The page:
Neocolonialism and globalization are at the core of the second chapter, in which Rodríguez Murphy addresses the latest changes in concepts like nation, territory, time and space, and the questioning of classic dichotomies, such as Center vs. Periphery, Colonizer vs. Colonized, Modern vs. Traditional, etc. Furthermore, the author considers that translation is currently a crucial activity, since it is actively participating in intercultural exchanges occurring continuously between the center and the periphery. In this sense, translation, as a process characterized by hybridization and transculturation, permits the representation of the complexity of African cultures at a global level. However, the author warns the reader that globalization should not be understood as a global culture, but rather as a complex network of local cultures, developed within power asymmetries. Nevertheless, Rodríguez Murphy claims that the contemporary phenomenon of globalization is essential to African cultures, due to the fact that it has led not only to new forms of domination but also to new forms of resistance. This is the case in African literature: it shows a resistance capacity against the ruling discourses of the time. According to the author, despite the fact that they bear in mind historical events, the new generations of African writers or, as Taiye Selasi puts it, “Afropolitans” (2005) approach different topics and concerns in comparison to the prior generations, for instance some taboos, such as illnesses, sexuality, etc. Besides, they also convey the characteristic hybridization of postcolonial spaces through an inherited language that has undergone a process of transculturation, and which the new generations now consider their own language.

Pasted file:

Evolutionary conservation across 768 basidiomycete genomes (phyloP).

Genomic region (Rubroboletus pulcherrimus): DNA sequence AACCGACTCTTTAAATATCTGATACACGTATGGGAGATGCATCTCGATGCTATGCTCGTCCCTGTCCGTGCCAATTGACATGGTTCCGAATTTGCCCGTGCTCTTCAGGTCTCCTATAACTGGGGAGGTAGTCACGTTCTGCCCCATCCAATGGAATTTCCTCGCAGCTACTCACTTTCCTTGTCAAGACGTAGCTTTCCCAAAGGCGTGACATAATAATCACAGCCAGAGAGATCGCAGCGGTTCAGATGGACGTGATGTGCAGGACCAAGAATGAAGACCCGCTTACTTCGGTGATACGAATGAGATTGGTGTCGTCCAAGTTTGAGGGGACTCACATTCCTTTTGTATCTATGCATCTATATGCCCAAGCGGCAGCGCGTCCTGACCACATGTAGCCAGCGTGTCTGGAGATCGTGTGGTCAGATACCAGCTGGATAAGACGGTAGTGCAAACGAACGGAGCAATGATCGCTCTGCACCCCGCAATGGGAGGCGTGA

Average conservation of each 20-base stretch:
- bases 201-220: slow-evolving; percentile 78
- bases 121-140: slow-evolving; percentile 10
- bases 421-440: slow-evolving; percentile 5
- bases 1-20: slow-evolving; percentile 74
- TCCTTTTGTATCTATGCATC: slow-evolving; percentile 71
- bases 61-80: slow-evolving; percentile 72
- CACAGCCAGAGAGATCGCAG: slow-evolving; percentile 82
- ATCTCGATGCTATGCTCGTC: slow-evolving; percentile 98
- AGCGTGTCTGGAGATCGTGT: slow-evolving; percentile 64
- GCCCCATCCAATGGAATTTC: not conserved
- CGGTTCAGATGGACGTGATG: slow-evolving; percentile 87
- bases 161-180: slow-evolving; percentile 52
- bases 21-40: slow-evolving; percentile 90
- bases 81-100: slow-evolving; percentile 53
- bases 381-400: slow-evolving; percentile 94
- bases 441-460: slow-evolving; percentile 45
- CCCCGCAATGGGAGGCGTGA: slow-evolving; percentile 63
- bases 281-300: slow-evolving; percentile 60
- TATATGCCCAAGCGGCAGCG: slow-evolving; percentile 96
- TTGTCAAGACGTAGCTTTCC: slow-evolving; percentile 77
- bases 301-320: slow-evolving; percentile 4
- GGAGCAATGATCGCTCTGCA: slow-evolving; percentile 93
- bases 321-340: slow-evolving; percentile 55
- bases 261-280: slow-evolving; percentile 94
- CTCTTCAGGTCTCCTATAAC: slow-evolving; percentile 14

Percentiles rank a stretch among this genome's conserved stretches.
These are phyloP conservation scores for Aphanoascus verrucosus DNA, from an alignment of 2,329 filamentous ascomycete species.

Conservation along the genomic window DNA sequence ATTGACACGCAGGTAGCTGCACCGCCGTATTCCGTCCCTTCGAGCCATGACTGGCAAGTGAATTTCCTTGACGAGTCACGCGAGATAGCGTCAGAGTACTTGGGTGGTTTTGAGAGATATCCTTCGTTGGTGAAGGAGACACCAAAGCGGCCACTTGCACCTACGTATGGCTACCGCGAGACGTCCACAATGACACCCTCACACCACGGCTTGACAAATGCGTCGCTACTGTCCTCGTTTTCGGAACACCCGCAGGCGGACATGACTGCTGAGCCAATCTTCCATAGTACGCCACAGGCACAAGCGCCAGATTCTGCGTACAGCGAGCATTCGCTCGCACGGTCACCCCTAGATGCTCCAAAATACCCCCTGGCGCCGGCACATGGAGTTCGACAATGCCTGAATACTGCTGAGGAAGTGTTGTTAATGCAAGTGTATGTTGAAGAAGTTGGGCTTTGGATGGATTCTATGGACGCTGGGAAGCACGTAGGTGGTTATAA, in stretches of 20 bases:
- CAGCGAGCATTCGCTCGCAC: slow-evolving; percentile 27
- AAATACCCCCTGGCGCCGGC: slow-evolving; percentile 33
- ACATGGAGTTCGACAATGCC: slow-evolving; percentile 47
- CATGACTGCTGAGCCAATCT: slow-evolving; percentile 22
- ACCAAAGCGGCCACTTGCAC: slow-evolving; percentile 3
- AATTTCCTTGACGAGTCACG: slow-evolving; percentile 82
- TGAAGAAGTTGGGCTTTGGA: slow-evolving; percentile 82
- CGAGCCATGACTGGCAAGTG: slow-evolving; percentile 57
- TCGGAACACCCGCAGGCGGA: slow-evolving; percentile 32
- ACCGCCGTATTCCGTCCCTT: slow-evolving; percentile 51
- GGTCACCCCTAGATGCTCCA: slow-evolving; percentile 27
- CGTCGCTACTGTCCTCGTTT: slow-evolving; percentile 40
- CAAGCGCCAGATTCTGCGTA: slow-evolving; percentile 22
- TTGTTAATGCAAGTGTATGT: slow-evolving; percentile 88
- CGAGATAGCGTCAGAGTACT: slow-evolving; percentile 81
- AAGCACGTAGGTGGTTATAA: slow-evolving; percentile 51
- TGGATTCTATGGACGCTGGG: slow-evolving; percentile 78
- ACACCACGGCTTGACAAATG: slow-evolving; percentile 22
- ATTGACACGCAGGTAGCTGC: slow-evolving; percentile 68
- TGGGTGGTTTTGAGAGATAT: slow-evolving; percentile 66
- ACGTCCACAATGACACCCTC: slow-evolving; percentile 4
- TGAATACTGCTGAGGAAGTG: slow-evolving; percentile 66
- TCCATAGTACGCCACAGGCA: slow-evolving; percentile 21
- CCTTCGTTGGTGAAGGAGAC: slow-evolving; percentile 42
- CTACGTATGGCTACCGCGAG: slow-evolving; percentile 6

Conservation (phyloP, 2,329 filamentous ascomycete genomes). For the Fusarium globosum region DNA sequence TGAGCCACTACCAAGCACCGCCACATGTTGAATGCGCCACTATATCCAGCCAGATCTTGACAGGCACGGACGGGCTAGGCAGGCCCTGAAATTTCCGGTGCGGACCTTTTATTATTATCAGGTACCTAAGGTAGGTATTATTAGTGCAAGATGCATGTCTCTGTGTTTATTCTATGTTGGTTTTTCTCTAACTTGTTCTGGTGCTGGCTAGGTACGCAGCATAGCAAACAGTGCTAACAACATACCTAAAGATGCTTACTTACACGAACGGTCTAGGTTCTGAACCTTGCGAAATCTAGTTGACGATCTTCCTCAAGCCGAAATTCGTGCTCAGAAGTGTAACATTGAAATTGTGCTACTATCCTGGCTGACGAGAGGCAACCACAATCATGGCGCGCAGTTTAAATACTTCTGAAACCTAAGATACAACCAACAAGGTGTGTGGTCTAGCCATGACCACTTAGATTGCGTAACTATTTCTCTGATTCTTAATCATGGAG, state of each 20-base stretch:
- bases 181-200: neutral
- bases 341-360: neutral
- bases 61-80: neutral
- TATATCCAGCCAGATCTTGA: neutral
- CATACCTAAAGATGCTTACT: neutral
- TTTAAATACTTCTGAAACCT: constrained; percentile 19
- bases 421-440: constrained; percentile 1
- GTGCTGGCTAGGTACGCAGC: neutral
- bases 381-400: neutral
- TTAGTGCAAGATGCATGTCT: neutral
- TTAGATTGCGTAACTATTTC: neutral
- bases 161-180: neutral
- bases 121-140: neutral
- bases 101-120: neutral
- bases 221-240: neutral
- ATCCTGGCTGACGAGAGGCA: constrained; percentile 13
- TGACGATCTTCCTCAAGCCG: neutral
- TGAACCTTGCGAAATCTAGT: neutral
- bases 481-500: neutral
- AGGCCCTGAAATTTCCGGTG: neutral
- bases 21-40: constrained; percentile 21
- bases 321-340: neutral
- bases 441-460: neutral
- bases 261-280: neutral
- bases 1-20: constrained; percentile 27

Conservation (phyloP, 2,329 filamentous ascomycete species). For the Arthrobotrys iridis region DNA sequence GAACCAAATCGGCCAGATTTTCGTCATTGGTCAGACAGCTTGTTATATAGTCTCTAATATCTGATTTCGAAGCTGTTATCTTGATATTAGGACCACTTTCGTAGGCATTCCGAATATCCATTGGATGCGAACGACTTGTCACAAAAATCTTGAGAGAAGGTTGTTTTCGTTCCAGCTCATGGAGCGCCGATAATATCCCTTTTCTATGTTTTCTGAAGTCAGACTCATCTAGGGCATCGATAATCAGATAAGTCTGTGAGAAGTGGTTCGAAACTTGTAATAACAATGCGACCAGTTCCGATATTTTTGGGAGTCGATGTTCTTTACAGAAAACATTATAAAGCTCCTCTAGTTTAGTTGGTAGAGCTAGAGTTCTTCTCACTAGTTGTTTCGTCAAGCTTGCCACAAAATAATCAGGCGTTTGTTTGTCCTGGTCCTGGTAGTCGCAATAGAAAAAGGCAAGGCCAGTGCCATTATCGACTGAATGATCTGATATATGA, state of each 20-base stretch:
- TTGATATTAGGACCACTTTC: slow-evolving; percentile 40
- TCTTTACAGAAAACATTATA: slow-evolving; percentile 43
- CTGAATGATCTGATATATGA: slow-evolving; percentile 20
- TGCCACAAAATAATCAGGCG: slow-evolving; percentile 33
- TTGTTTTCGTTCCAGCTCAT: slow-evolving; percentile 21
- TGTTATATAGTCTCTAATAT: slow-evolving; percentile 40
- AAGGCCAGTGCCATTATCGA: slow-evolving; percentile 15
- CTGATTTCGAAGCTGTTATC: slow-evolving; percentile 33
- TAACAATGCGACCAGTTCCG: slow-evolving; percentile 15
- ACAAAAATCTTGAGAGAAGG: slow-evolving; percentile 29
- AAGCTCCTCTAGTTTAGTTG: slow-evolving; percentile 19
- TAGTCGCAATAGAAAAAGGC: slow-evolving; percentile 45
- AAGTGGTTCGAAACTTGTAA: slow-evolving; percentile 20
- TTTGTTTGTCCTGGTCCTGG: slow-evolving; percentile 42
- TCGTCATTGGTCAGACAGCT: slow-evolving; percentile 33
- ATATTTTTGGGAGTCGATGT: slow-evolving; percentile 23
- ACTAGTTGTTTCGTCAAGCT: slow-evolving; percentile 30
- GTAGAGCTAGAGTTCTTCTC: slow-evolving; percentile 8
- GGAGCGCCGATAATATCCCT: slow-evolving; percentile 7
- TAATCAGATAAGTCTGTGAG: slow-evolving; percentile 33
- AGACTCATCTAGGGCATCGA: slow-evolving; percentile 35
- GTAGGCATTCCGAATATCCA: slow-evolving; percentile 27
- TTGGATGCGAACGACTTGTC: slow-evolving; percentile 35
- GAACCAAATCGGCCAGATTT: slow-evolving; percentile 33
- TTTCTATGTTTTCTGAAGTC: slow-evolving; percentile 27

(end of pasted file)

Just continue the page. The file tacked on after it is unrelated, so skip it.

After a comprehensive analysis of the concept of transculturation, in the third chapter Rodríguez Murphy explores the works of two female Nigerian writers, Chimamanda Ngozi Adichie and Sefi Atta. Adichie and Atta address some similar topics, but they use English to convey different experiences and cultural backgrounds. According to the author, in addition to Nigerian English and Nigerian Pidgin, Adichie uses many words and expressions from Igbo, while Atta resorts to other Nigerian languages such as Yoruba and Hausa. Multilingualism in African literature in general, and in Adichie and Atta’s works in particular, is a form of resistance that shows the reader that there are other spaces and frontiers to be explored. This chapter is especially relevant because most research in the field of Nigerian literature focuses on texts written by male authors from the first and second generations. Therefore, Rodríguez Murphy’s approach is genuinely new in the field of Translation Studies: she pays particular attention to the female perspective of the third generation because she considers that their expression and aims are different – a hypothesis tested and proven true throughout her monograph.